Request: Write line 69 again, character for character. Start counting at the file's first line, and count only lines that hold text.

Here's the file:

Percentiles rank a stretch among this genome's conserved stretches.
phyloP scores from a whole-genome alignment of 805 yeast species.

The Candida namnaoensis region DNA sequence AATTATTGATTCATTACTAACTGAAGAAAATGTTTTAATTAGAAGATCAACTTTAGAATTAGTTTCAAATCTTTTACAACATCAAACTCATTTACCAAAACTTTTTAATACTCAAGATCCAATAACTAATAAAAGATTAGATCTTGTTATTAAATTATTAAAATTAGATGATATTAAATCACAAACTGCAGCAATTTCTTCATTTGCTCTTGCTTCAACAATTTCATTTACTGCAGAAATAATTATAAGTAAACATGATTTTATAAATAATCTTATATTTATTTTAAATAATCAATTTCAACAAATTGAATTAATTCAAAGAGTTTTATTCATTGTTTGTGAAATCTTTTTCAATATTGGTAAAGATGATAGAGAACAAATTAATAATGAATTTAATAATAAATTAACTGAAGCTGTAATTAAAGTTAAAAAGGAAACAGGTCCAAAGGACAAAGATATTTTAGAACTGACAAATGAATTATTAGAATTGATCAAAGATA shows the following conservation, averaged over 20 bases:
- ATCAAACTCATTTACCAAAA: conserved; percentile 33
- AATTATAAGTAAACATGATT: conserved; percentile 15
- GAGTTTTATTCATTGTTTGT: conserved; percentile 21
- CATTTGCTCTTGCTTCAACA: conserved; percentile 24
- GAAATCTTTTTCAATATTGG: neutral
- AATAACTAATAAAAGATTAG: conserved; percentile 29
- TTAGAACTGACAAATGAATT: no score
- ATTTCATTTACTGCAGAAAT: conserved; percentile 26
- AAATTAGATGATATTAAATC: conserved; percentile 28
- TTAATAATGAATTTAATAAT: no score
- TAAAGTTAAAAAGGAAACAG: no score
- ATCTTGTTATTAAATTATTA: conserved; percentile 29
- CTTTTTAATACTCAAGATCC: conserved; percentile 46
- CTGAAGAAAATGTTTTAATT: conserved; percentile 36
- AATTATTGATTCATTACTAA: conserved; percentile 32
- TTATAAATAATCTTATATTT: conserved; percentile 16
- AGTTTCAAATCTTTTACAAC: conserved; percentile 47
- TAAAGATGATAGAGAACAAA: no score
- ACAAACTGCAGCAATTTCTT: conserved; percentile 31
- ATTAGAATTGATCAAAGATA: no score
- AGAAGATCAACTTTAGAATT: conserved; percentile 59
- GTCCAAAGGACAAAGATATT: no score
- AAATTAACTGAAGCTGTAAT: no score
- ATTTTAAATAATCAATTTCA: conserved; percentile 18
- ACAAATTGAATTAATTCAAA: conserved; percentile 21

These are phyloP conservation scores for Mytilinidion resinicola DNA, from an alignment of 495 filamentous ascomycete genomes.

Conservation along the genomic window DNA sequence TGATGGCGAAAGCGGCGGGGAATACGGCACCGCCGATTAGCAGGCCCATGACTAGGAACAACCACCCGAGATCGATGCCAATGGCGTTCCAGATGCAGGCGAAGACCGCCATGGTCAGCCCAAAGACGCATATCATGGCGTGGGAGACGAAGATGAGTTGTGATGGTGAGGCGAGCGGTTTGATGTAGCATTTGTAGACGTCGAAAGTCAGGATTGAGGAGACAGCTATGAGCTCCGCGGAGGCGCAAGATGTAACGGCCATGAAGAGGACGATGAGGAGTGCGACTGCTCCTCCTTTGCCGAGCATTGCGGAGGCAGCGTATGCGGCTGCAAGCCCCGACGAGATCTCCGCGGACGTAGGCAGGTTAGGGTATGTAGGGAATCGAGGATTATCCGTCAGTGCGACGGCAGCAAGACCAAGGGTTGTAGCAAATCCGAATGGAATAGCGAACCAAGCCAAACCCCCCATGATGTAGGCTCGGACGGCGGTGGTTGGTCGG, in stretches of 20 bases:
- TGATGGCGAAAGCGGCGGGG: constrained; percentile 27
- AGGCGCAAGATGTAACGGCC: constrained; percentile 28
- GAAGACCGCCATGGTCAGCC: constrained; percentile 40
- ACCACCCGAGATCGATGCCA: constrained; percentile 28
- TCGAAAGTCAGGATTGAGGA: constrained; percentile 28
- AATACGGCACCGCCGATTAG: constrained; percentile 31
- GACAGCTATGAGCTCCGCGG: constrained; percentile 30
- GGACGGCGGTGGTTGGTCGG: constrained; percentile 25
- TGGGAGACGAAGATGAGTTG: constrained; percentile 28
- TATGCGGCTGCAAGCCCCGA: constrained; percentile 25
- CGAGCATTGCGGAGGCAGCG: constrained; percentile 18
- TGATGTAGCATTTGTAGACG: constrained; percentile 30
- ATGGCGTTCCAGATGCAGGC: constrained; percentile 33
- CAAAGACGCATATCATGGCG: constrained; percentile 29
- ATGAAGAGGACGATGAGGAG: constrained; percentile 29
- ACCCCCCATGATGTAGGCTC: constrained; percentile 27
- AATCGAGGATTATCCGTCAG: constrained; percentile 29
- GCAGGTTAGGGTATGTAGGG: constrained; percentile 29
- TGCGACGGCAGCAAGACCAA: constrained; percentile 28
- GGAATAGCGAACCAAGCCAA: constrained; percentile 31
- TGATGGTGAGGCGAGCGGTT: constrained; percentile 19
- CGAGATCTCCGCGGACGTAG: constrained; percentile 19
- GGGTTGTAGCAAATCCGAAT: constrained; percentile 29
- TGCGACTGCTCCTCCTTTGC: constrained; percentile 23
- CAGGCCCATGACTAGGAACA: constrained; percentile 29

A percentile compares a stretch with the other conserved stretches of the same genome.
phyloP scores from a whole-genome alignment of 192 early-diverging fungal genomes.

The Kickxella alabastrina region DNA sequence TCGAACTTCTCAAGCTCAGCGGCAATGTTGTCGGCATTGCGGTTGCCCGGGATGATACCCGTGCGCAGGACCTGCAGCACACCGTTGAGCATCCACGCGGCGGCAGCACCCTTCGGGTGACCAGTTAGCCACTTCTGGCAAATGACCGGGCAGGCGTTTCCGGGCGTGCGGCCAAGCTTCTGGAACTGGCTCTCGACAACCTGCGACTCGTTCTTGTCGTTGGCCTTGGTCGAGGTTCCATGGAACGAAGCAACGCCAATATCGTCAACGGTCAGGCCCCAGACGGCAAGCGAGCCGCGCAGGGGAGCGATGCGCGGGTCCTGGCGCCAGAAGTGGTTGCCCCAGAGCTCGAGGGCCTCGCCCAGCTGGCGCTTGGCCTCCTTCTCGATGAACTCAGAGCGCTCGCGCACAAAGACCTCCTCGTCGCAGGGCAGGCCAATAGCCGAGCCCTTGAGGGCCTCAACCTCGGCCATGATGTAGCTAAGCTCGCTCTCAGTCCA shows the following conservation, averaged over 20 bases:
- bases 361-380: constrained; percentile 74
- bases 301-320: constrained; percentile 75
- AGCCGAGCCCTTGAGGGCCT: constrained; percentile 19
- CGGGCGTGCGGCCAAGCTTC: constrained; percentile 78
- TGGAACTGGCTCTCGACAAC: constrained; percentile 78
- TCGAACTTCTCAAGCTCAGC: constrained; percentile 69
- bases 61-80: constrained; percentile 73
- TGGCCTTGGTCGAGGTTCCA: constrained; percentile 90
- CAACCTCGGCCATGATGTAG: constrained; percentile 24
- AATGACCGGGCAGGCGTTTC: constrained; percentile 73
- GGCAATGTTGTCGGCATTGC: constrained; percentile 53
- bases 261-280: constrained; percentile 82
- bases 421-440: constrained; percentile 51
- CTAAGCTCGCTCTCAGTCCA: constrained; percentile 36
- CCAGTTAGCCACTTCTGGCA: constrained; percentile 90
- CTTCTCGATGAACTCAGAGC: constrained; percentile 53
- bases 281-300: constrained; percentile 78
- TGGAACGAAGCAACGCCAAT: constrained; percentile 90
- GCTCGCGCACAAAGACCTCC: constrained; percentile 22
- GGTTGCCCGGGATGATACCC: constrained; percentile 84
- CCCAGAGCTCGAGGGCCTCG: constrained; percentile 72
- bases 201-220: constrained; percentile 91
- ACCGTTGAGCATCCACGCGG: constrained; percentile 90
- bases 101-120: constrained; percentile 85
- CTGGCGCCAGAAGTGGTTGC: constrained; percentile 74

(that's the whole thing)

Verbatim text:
- GGCAATGTTGTCGGCATTGC: constrained; percentile 53